The “Successor” Companies following the 1885 Bankruptcy
To avoid otherwise inevitable confusion I refer in this section to the original Louis Audemars business (“Ls. Audemars & Cie” ) as the “Ancienne Maison” (as did/does the family)
It operated from 1811 until 1885 when it was bankrupt and liquidated.
There were three “successor” companies founded in 1885 (or a bit later) by four of Louis-Benjamin’s grandsons (a fourth was established in London by my Grandfather in the early 20th Century – Link):
Audemars Frères – founded by Hector and Charles-Henri Audemars. Watches by this company are prized by collectors and are of very good quality. This enterprise achieved some success and appeared to have a bright future until a Russian distributor “forgot” to pay a bill of Frs 150,000 and they were forced to close in 1909.
François Audemars Fils – founded by their elder brother, François. His watches are rare and are said to be good quality. I have never seen one. Nevertheless his business collapsed before the end of the nineteenth century.
Louis Audemars & Cie – founded by their cousin Louis Audemars-Valette (my great-grandfather). His watches were good quality to begin with but declined in quality until he closed his company in about 1900.
He gave his successor company the same name as the “Ancienne Maison” – which has caused huge confusion for over a century and continues to do so. You may be a victim of that confusion – so please read on.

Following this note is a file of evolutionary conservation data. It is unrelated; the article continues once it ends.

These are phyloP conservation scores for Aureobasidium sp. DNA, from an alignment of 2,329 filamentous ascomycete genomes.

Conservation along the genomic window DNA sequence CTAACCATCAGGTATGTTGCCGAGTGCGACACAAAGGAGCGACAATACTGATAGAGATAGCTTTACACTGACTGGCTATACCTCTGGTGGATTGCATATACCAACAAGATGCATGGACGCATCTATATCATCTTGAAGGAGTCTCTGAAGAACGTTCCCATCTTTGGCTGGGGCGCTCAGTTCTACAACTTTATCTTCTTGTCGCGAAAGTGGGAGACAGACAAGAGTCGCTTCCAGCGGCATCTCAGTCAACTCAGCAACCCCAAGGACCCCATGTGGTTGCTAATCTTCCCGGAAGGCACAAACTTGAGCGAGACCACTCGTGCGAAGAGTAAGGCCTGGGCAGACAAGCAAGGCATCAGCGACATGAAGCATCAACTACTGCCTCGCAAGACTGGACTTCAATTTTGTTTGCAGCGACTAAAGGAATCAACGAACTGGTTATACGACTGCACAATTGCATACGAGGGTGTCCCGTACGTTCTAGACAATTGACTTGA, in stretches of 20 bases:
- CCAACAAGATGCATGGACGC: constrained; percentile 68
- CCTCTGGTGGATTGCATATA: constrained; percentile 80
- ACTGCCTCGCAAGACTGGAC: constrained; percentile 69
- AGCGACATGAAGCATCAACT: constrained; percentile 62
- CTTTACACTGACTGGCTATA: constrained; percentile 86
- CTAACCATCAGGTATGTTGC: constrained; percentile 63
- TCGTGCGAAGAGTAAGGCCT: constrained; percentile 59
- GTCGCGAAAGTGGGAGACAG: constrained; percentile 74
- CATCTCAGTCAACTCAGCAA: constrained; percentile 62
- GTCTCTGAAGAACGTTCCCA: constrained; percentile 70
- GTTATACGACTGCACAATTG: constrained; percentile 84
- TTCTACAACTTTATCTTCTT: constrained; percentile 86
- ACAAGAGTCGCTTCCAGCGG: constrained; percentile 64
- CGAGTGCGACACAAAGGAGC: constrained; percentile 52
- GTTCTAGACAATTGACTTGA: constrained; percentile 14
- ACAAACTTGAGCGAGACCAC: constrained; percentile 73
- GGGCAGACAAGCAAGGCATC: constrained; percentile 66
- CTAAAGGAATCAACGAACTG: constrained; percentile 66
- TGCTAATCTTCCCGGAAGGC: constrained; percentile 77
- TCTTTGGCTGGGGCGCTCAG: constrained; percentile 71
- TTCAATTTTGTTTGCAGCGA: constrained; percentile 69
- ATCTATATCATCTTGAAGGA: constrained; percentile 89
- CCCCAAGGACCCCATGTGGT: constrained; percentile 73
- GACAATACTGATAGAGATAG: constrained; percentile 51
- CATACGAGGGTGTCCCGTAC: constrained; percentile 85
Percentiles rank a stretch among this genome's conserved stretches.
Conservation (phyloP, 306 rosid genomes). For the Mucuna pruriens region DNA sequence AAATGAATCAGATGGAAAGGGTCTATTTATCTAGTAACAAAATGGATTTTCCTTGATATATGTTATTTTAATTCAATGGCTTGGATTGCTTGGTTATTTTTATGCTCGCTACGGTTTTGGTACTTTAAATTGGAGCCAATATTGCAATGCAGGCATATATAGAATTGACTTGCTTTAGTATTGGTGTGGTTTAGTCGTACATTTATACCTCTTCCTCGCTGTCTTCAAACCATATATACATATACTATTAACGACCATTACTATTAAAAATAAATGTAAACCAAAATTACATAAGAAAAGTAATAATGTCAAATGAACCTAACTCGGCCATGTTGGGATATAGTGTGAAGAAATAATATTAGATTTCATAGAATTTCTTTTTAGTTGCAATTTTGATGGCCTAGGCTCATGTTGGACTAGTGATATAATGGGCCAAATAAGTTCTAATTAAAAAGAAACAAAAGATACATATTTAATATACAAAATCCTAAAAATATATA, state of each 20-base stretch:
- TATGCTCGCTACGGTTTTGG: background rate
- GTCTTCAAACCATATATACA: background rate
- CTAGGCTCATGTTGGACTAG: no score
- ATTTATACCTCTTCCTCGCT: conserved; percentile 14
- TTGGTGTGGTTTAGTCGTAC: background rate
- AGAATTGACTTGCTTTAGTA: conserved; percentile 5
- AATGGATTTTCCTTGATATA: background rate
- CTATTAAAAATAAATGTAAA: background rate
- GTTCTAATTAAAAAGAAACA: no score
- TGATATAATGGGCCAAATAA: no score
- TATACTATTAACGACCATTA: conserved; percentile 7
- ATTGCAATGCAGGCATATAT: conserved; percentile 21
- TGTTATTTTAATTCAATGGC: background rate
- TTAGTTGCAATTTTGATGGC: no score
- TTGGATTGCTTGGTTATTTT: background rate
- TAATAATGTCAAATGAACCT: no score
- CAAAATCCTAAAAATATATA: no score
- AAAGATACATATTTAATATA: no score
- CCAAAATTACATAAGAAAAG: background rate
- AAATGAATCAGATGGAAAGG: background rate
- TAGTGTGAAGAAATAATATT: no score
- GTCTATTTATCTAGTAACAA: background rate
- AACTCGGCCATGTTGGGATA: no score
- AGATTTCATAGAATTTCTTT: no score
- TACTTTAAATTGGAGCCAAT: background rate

During the decline of the “Ancienne Maison” François and Louis bought quantities of movements and unfinished watches with a view to finishing them at their own expense so they could be sold on behalf of the failing business.
(We have no record of purchases by Hector and Charles-Henri but it is reasonable to suppose that they bought stuff too. We also know they worked closely with their elder brother François and may very well have used some of his movements).
But the financial problems were too great and despite their efforts the “Ancienne Maison” was liquidated in 1885. Louis and François were left in possession of (Ancienne Maison) stock which they used to start their own successor business.
Typical serial numbers of the “Ancienne Maison” have three-, four- or – the great majority – five-digit numbers. When the “inherited” stocks of “original” product ran out Louis started to give his pieces six-digit serial numbers.
Thus a watch with a six-digit number signed “Ls. Audemars & Cie, Genève” is extremely unlikely to be an original Ls Audemars product from the “Ancienne Maison” and is nearly always a later product of Louis’ successor company which had the same name.
An additional clue is that he usually signed them with “Genève”, whereas the original company usually wrote “Brassus” or “Brassus & Genève” on their products – but this is not a hard and fast rule. The punch mark inside his cases is often LOUIS AUDEMARS in an oblong cartouche.
His later products were of medium to low quality and in many cases were based on movements and ébauches bought in from other suppliers
We have no archive material for Louis Audemars-Valette’s successor company Ls Audemars & Cie which failed in about 1900. Archive material for Audemars Frères and François Audemars Fils, may exist in the hands of their descendants, but if so I have never heard of it.
Audemars Frères and François Audemars Fils gave their products both five- and six-digit numbers and it is reasonable to suspect that those with five-digit numbers might well also be “inherited” materiel.
Louis bought far more than François. He had married very well and I am sure he was using his wife’s money.